Thursday, December 08, 2016
Microsoft is about to turn a phone into a real PC - The Verge
Wednesday, December 07, 2016
Tuesday, December 06, 2016
"When I contemplate the future impact of artificial intelligence on humanity, African roads come to mind. Giant locally made humanoid robots are already policing the streets of Kinshasa, the capital of the Democratic Republic of Congo. The solar-powered, eight-foot-tall robots are stationed at the center of a handful of intersections where they keep traffic down and drivers and pedestrians safe.
These robot traffic cops work around the clock, are beloved by locals, and they don’t accept bribes. Created by Thérèse Izay Kirongozi, a Kinshasa engineer, the robots have rotating chests that enable them to do the job of four traffic lights. They’re also equipped with cameras that record and monitor drivers. These robot traffic cops work around the clock and are beloved by locals -- and they don’t accept bribes.
There is already talk of bringing robot cops to other African intersections. Once they’re installed in traffic-crippled cities like Lagos and Cairo, the next logical step would be to upgrade them with artificial intelligence so they can perform their complex tasks better. The roads of Africa’s greatest cities will unclog, paving a way for efficiency to take over on a broader scale."
Sunday, December 04, 2016
"Deep in the heart of Williamsburg, one of America's premier hipster haunts, Apple was preparing to open its very first Brooklyn retail store.
Housed in a rebuilt two-story brick warehouse echoing the industrial vibe of the neighborhood, this new location brought displays full of gleaming iPhones and MacBooks to the 2.6 million residents of New York's most populous borough.
It was July 2016, and just across the East River in Manhattan, one of New York's oldest and best-known independent computer shops was closing its doors forever."
Saturday, December 03, 2016
"Since the election, there seems to be little recognition on the part of the tech industry as to what sort of role it's played in making people angry enough to vote for Donald Trump.
Somehow, tech CEOs are far too convinced they're making the world a better place to notice that, for many, they haven't.
It's bracing, then, to see one of our era's foremost scientists doing their dirty work for them.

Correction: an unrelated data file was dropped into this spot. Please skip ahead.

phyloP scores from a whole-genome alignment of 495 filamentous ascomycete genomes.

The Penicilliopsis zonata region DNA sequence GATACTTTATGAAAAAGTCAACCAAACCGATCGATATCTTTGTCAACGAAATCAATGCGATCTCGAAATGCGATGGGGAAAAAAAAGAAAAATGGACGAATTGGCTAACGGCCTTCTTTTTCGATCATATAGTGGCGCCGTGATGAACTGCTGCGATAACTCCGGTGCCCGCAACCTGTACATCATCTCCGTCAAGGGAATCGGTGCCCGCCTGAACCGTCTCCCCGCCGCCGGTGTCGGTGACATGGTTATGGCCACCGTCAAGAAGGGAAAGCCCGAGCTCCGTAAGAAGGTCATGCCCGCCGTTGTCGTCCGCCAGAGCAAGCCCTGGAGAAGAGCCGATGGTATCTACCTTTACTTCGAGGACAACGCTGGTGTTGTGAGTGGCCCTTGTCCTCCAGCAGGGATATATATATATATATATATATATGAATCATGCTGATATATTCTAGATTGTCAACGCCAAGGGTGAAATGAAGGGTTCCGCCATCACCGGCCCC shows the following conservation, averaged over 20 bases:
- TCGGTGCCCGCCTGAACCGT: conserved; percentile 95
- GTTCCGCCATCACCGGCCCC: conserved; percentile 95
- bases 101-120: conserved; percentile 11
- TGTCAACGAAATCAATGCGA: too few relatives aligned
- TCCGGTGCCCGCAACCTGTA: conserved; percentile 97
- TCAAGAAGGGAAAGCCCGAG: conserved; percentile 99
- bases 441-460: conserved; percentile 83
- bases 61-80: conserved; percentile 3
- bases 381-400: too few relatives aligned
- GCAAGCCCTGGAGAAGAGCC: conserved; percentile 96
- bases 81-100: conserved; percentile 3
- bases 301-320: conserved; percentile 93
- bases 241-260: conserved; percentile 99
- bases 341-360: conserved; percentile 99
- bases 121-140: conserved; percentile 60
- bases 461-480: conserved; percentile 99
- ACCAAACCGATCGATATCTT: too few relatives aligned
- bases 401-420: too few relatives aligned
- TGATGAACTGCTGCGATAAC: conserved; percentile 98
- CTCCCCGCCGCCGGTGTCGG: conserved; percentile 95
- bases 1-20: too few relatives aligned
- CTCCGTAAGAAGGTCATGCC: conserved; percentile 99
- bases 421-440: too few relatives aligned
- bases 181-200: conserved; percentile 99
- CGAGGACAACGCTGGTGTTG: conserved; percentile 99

In an opinion piece in The Guardian, Stephen Hawking continues with his usual portents of fear and gloom, even though he claims to be optimistic. He also confesses, however, how isolating it can be to live in what he calls the "extraordinarily privileged bubble" that is being a Cambridge scientist.
He views the Brexit vote and the election of Trump as a rejection of elites. It is, he says, "surely aimed at me, as much as anyone."
The anti-Hawking faction is, indeed, strong in certain areas of northern England and Ohio.
The danger he now sees is that the elites dismiss the results and the people who voted. Technology and globalization are affecting many people adversely, he says.
"The automation of factories has already decimated jobs in traditional manufacturing, and the rise of artificial intelligence is likely to extend this job destruction deep into the middle classes, with only the most caring, creative or supervisory roles remaining," he says.
Yes, robots are now better salespeople than humans. Allegedly.
What happens when there are even fewer human jobs left? Even greater inequality. This is progress that, to him, is "socially destructive." More so, he says, because the internet allows poorer people to have far greater awareness of the lifestyles of the rich and dunderheaded, which generates resentment.
The problem, of course, lies in finding a solution to the madness that we're creating. Hawking sees people working together as the only option.
"We face awesome environmental challenges: climate change, food production, overpopulation, the decimation of other species, epidemic disease, acidification of the oceans," he says.
But as we increasingly become selfie-centered, selfish beings, how much do we really care about all that, as long as our stock options vest? Hawking believes we have to look outward to save the species.
"With not only jobs but entire industries disappearing, we must help people to retrain for a new world and support them financially while they do so," he says."
Stephen Hawking says technology will devastate the middle class - CNET